The North American Extratropical Cyclone Turns the Great Lakes into a Serious Kayakers Playground [Wind and Surf]Thursday, 28 October 2010
The Great Lakes were hard this week by wind. By wind, I mean windy wind. So much wind that the NOAA actually named the storm The North American Extratropical Cyclone of October 26-27, 2010.
Lake Superior got hit the hardest. Friend of the site, Bryan Hansel from paddlinglight.com has been documenting the destruction and awesomeness in Grand Marais, MN so check his flickr page full coverage.
Bryan also tweeted yesterday the following: “The Rock of Ages observation on Isle Royale, MI recorded a sustained 68 mph wind with gusts to 78 mph. http://bit.ly/dye38s.”
With all that wind, how high were the waves you ask? Well, a buoy on Lake Superior was measuring waves at over 5.7 meters high. For you Americans, that’s 18.7 feet! Remember, that’s freshwater and not the ocean. Let it never be said that the Great Lakes are nothing like the ocean.
So what happened? The short story is that a low pressure system formed but kept getting deeper and deeper and turned into a very rare overland cyclone. If you are interested in the science of the weather system, the NOAA website for Duluth, MN has a great summary of the whole thing. According to the web page they set a record pressure low of 955.2 millibars for Minnesota. My guess is that all the senior homes in the area were filled with people with painful knee joints for the past couple of days…
Lake Ontario was on the outer fringes of the weather system so we didn’t have the same high wind or waves compared to Lake Superior but they were big enough for sure! Wind waves larger then 6ft are just too scary for me.
Here in Toronto we couldn’t pass up on such a good opportunity to get out and play so yesterday I went to work early and also worked over lunch so I could duck out early before closing time.
My paddling partner Erik and I headed out from the Toronto Harbour to the Western Gap and fooled around there. The Western Gap is a great training ground in rough water as the water bounces around and quickly turns into clapotis waves. I have written about the Western Gap before as a great training ground before. With all the clapotis wave action in that area, it isn’t uncommon for the water to fall out from under you and drop 3-4 feet with no warning. It’s worse then a rollercoaster because if you don’t see it coming it can be a little unnerving.
Once we got bored of the wave elevator ride we headed off south around the point to the “clothing optional” beach for some fantastic surfing in the consistent 6 foot swells that were forming. After a couple of runs we had to head out pretty quick as our path home took us back through the Western Gap chaos and needed to get through before we lost all our light. Now that would have been scary!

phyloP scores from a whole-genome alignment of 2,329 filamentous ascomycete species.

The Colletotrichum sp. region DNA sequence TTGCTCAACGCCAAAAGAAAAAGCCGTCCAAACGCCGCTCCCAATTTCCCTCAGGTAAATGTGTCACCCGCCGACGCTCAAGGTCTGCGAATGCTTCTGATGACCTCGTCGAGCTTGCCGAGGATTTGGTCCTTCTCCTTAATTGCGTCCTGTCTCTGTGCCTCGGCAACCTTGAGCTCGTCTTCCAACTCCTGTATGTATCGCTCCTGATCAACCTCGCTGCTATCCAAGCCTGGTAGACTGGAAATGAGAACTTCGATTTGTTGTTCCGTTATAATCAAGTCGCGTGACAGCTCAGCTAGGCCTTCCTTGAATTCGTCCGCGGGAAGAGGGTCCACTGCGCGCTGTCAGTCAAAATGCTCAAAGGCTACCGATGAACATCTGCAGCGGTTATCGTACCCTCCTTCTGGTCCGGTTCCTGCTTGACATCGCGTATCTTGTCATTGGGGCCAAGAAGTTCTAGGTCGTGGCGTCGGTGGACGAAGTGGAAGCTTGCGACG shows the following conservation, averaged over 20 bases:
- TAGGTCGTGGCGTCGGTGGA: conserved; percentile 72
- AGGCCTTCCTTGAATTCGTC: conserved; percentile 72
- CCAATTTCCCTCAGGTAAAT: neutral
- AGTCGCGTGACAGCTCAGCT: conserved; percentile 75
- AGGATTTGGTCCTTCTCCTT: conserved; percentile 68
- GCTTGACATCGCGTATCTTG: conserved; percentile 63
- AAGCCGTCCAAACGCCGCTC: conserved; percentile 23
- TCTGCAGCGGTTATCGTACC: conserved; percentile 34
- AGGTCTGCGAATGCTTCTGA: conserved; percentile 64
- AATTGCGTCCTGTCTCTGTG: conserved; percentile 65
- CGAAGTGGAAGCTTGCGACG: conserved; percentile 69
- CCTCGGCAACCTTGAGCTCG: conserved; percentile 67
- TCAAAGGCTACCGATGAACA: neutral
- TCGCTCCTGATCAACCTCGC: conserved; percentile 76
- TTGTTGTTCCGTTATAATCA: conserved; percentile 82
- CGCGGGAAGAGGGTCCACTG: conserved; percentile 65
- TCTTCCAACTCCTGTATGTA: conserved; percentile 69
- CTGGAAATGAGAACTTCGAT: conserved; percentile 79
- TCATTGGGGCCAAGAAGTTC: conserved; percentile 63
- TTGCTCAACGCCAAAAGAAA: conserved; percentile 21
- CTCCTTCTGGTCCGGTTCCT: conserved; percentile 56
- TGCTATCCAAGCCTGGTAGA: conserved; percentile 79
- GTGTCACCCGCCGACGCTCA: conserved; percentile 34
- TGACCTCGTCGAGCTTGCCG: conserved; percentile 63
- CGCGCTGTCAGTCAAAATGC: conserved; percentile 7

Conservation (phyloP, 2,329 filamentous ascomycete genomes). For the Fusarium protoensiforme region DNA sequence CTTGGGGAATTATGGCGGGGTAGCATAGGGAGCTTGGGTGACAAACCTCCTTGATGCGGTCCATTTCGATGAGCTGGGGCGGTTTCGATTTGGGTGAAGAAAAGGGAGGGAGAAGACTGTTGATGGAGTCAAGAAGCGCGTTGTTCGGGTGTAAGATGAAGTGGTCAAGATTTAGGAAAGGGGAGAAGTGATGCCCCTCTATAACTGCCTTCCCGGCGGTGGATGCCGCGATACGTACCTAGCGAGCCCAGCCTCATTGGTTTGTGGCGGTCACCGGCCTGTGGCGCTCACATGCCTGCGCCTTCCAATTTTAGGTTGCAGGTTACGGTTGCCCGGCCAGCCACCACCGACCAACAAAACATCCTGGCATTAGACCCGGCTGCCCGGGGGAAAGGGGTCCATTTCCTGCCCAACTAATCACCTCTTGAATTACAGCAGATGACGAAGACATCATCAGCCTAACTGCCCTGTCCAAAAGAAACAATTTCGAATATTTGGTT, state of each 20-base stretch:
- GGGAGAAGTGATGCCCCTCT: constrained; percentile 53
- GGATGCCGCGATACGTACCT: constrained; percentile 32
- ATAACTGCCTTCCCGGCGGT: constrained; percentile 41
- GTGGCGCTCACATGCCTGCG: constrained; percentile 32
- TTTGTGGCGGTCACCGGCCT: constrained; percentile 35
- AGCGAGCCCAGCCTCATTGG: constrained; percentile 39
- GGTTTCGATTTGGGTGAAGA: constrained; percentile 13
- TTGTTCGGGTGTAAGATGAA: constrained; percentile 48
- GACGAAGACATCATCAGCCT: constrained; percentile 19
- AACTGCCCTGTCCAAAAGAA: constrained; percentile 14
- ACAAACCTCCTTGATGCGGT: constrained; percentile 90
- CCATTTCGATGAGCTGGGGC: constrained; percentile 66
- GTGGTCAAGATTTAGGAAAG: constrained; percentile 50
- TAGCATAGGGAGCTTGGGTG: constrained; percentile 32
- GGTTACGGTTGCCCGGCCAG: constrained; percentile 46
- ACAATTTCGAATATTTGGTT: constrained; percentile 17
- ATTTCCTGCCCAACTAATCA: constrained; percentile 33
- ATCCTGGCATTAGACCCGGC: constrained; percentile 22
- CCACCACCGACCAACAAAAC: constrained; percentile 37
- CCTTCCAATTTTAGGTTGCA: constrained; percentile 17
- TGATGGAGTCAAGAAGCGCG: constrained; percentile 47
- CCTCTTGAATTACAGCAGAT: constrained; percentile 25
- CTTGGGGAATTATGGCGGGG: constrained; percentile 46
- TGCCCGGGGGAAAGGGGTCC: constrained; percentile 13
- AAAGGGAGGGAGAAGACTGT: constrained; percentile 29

Below is a small collection of photos that I took. These were taken in conditions weren’t as rough as the bigger stuff made me to scared to haul out the camera and get a steady shot. That being said, it reminds me of a fisherman’s tale, “I could only take one photo and decided to take a photo of the smallest fish I caught…”
For reference, the breakwall you can see in a couple of photos is six feet out of the water.
On a completely different yet similar note, my friend Mike sent me a link last night of crazy boogie boarders playing around in a clapotis wave refracting off the sea wall.
This just in: My friend Megan from Naturally Superior Adventures on Lake Superior just sent me this report of the gang out surfing. Sounds mental. If you hurry today you might still catch some of the action on their live webcam. Megan also posted a great collection of storm photos on the NSA blog. The lightstand in the photo below is 20 feet high.
The gang came back at lunch and said that it was a bit intense. One report was that Ray was completely vertical and yet his whole hull was still on the wave. Another was that Ray did a surf ender where his bow just stayed under the water while he got surfed in. He said he didn't feel too heroic afterwards just trying to breathe.
They think the river mouth might be a bit too big of this afternoon but were just going to check it out. They might go back to Sandy or try Celery Beach. I might go out and take some pics later but wish that the sun would at least try to show up. Super grey here.
Lighthouse Photo Credit (Top): Bryan Hansel
Lightstand Photo Credit (Bottom): Megan Gamble
David Johnston has been introducing people to the sport of sea kayaking for the past 15 years. He is a senior instructor trainer with Paddle Canada and teaches for several paddling schools in Ontario, Canada. Full Bio.